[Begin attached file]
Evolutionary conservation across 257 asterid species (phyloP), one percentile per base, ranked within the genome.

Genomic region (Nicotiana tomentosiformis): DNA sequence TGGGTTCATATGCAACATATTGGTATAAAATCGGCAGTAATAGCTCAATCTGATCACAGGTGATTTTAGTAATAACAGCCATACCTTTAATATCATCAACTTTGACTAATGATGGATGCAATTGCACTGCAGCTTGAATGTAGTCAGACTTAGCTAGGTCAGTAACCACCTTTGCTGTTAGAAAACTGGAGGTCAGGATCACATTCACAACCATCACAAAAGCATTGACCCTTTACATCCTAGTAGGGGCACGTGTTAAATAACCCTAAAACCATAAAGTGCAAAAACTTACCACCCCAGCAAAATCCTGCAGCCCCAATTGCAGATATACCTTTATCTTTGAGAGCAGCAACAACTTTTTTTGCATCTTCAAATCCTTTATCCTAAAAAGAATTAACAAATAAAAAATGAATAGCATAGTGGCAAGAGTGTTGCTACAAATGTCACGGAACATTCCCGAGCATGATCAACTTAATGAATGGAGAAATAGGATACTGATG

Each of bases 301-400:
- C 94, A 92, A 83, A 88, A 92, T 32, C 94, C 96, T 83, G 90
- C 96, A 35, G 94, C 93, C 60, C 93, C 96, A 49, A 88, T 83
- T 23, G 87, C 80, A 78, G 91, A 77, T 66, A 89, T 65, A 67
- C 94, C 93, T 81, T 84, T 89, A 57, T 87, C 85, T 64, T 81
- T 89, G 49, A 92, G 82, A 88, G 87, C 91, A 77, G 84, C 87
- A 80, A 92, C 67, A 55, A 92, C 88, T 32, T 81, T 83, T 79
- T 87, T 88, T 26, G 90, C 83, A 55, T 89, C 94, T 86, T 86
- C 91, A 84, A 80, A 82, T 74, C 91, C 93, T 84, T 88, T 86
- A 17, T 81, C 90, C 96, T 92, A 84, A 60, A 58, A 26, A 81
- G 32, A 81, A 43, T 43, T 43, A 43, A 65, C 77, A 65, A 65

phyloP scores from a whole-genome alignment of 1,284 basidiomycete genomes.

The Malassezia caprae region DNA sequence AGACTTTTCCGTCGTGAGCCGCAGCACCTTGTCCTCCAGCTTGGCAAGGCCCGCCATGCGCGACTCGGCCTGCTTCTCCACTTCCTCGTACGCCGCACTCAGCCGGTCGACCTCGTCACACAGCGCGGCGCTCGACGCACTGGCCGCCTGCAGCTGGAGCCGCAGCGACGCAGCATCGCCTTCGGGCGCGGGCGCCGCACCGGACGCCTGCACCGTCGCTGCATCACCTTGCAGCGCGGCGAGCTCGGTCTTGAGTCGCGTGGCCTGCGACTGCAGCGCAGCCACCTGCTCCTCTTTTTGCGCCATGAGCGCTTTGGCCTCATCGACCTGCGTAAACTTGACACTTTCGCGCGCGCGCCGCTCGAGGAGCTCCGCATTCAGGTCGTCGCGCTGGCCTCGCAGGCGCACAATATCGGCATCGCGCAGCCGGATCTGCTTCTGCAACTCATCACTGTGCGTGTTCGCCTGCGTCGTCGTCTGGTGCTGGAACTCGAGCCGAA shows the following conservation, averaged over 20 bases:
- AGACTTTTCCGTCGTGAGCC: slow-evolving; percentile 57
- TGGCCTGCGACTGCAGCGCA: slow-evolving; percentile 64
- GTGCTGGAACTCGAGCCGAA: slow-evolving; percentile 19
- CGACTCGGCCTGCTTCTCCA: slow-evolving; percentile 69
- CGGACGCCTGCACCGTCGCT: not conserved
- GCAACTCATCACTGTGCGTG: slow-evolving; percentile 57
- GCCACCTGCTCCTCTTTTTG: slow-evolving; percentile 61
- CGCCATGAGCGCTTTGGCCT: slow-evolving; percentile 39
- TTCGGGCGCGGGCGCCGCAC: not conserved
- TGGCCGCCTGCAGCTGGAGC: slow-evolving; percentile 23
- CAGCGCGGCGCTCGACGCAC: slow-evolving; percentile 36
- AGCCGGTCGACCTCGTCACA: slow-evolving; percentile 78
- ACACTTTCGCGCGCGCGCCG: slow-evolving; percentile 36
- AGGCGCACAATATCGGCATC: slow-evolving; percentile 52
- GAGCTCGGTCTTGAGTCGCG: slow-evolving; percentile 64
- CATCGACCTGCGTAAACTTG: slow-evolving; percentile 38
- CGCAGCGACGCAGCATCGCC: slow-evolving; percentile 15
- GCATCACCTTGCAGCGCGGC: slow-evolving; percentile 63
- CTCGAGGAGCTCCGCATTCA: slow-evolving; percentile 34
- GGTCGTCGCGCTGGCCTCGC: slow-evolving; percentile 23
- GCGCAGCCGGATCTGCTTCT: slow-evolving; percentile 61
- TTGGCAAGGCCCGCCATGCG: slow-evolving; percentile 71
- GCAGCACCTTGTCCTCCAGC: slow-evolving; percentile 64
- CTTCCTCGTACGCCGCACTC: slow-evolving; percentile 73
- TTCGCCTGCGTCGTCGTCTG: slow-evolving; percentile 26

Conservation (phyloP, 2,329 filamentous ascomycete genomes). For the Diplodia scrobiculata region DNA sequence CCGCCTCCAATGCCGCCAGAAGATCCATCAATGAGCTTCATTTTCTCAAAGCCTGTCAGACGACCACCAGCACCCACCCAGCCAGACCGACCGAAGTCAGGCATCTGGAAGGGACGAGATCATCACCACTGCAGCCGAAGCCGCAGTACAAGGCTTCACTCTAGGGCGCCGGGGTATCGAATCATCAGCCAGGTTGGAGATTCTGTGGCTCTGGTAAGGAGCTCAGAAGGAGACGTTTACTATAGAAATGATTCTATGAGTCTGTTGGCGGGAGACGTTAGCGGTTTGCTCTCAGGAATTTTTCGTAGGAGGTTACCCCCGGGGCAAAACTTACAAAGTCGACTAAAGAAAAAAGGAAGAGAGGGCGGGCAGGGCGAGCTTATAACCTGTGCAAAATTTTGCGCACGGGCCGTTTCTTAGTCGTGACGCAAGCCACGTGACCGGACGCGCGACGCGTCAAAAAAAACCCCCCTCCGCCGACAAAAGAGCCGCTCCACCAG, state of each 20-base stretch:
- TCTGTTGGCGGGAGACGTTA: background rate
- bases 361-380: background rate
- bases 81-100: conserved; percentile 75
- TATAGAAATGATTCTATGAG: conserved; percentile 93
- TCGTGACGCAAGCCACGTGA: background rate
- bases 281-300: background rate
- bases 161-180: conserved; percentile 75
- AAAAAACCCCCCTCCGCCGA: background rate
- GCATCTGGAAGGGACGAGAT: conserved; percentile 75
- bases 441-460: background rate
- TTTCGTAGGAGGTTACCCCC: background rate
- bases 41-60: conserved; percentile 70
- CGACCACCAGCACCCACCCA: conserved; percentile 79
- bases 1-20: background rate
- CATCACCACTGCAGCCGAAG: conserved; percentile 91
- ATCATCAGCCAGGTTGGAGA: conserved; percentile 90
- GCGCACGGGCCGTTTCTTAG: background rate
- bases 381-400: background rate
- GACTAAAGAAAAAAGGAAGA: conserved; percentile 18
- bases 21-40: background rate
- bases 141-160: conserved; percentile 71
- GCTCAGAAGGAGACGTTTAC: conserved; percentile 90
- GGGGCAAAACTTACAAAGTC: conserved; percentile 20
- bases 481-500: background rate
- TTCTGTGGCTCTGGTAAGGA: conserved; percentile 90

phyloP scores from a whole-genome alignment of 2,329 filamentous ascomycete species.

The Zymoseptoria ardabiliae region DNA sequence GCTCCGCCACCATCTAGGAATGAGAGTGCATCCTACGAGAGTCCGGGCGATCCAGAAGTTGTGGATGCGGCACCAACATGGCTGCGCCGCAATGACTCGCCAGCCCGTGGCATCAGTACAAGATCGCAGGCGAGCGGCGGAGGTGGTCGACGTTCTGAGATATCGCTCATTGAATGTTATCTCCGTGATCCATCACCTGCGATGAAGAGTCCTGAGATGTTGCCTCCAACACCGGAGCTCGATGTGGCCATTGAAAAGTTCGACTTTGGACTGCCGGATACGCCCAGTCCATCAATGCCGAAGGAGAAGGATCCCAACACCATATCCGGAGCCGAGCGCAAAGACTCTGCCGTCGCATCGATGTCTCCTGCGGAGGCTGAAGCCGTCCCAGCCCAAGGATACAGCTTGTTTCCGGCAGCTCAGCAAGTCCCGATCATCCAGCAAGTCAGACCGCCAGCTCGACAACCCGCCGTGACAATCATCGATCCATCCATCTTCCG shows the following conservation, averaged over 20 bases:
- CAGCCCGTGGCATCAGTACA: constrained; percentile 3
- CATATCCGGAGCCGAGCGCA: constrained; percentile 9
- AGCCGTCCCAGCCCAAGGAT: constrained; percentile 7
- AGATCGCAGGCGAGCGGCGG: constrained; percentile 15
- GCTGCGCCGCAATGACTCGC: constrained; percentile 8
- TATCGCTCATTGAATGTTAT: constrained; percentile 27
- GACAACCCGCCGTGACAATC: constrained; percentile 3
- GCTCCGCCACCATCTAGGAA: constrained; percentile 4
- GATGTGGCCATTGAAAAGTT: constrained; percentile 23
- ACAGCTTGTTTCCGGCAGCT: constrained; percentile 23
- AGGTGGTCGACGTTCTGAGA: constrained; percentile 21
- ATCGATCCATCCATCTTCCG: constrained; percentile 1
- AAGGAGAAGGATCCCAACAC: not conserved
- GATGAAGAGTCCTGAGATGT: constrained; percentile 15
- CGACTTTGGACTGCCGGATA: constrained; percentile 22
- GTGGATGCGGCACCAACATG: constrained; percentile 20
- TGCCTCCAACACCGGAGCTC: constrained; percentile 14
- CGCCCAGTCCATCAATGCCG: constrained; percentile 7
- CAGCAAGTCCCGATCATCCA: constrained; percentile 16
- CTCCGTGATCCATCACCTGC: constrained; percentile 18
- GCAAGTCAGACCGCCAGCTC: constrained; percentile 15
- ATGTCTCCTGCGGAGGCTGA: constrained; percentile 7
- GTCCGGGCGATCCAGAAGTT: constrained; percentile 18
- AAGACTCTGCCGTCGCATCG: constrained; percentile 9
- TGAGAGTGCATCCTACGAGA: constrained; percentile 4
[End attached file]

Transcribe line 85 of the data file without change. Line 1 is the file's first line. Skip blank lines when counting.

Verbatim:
- TGCCTCCAACACCGGAGCTC: constrained; percentile 14